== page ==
Undergraduate Research Day 2017 showcases student creativity

Hundreds of students, faculty, staff and family members stopped by the Z. Smith Reynolds Library atrium on Oct. 27 to explore Undergraduate Research Day, a hallmark event at Wake Forest University.

Research Day, held during Family Weekend, showcases original scholarship developed through the personal interaction and intellectual exchanges between students and their teacher-scholar mentors.

“This event is a wonderful celebration of the imagination and discovery of our best and brightest students.” Michele Gillespie, dean of the college

A total of 122 posters and 12 oral presentations featured studies on topics including the wolf spider; mental health resources for Hispanic immigrants; black holes; pottery surface treatments and heat transfer; DNA modifications; and athleticism and academic resilience.

Research Day is sponsored by the Undergraduate Research and Creative Activities Center (URECA), which promotes and celebrates mentored scholarship.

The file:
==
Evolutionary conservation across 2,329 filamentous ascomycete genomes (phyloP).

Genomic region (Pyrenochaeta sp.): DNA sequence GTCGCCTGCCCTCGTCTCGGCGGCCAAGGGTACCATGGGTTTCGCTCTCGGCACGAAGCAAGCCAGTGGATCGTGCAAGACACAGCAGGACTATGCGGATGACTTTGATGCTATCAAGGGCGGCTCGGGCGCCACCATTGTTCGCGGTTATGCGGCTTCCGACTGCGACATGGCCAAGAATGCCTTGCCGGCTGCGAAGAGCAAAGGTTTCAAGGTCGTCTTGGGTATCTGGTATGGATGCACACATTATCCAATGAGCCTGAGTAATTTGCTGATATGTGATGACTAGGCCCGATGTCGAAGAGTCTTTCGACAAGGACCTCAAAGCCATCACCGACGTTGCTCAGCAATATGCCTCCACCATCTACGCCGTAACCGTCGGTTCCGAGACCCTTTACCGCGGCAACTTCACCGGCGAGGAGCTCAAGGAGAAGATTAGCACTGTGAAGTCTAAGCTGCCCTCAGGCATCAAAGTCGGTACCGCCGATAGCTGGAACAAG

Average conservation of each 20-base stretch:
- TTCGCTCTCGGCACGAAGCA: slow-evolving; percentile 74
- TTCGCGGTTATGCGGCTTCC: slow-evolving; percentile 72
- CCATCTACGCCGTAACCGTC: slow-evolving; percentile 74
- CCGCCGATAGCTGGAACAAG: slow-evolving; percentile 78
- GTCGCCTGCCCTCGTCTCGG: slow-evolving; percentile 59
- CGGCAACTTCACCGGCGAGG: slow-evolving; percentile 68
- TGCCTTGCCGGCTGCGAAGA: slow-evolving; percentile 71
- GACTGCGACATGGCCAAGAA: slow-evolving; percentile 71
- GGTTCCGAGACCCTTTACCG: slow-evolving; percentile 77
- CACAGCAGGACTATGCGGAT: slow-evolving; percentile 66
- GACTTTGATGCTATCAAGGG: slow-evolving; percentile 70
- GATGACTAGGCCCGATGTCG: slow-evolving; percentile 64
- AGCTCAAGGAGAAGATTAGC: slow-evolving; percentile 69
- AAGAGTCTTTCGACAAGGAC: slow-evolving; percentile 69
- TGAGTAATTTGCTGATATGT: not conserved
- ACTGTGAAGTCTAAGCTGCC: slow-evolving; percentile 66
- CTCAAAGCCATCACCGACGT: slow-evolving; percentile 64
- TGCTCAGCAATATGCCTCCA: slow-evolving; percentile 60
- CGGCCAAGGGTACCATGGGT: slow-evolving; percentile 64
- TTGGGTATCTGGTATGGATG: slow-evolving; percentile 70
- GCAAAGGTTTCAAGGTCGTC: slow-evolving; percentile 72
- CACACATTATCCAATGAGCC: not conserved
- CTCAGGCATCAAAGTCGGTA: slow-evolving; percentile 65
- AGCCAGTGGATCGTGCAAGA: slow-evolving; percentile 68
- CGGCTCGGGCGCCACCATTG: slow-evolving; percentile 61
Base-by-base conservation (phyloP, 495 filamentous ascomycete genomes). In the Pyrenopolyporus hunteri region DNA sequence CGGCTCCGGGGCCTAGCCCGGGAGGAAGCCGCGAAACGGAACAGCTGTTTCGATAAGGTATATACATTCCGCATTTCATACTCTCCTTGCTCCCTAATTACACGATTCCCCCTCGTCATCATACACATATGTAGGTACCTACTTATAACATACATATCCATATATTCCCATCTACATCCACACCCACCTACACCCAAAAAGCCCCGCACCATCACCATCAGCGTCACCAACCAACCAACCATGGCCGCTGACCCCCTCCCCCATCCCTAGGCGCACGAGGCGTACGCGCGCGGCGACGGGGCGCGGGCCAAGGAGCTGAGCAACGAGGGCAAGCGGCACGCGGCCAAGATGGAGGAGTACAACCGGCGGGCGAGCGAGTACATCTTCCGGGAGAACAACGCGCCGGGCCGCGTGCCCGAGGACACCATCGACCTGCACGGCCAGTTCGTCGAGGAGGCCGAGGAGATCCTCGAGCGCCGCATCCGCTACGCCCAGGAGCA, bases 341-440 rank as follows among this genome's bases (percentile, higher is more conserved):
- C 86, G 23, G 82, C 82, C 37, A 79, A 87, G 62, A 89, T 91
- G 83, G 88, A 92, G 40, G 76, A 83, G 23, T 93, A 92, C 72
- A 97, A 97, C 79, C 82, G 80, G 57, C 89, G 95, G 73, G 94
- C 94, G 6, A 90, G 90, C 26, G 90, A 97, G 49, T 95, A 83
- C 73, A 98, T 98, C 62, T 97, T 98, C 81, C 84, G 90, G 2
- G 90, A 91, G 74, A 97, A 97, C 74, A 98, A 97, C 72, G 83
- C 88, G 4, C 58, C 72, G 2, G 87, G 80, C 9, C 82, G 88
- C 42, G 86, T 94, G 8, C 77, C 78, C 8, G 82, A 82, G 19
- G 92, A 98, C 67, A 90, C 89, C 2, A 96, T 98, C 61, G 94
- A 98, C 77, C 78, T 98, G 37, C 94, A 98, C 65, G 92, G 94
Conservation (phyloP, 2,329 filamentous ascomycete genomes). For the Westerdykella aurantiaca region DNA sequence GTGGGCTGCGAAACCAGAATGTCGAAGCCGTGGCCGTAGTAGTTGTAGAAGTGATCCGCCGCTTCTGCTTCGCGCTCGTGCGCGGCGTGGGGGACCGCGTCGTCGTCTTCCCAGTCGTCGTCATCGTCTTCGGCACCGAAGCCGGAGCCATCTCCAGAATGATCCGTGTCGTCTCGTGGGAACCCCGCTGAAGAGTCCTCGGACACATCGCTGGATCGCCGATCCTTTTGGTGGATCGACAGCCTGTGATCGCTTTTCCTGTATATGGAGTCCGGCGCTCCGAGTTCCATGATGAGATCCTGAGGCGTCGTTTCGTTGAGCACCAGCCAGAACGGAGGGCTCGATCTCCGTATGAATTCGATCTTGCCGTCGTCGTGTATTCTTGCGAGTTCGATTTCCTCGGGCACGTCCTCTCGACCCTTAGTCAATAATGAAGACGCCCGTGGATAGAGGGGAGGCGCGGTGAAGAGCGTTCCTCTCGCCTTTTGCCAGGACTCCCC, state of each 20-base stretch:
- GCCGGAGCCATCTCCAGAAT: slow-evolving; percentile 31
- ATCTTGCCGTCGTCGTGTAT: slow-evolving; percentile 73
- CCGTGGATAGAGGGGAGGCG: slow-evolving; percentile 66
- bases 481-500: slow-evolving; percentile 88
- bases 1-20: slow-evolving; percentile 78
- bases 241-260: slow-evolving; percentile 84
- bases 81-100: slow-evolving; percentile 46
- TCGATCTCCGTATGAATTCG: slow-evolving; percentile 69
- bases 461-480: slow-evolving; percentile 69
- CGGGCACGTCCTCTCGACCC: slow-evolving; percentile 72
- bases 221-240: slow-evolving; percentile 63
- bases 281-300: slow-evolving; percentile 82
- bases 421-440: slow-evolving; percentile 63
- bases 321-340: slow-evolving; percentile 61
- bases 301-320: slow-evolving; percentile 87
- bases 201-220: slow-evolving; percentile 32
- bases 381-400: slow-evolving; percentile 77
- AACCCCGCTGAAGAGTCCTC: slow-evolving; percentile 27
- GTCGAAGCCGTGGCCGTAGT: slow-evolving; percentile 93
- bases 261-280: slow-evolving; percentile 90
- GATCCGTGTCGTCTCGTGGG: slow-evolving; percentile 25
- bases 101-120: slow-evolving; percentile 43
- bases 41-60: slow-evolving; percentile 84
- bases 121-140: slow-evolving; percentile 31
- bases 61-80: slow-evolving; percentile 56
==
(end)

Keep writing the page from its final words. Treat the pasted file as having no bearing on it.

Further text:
Senior mathematical statistics major Janay Williams conducted research on runaway slaves by analyzing data from advertisements appearing in the Virginia Gazette offering rewards for return of slaves. Williams worked with professors Edward Allen for statistical work in mathematics and Anthony Parent in history to help interpret the results.

First in the Forest Scholar Janay Williams discusses her research results.
First in the Forest Scholar Janay Williams discusses her research results.

“I had the ability to take a data set and work without much direction,” said Williams. “I was able to let the research take me on a journey without focusing on expected outcomes.”

Williams is considering graduate school and possible careers in data analytics.

Sophomore Stamps Scholar Robert Bradford followed his passion for swing dance — looking for regional variations to the Lindy hop, the swing dance most practiced today. His research took him as far as Sweden, where a late-night television show had inspired a group of people to take up the dance.

Stamps Scholar Robert Bradford studied swing dancing.
Stamps Scholar Robert Bradford studied swing dancing.

Physics professor Daniel Kim-Shapiro was his project mentor.

“This is something I’ve wanted to study since I was a senior in high school,” Bradford said. “I have been so excited to do this I talked about my interest in this research in my Wake Forest admissions interview.”

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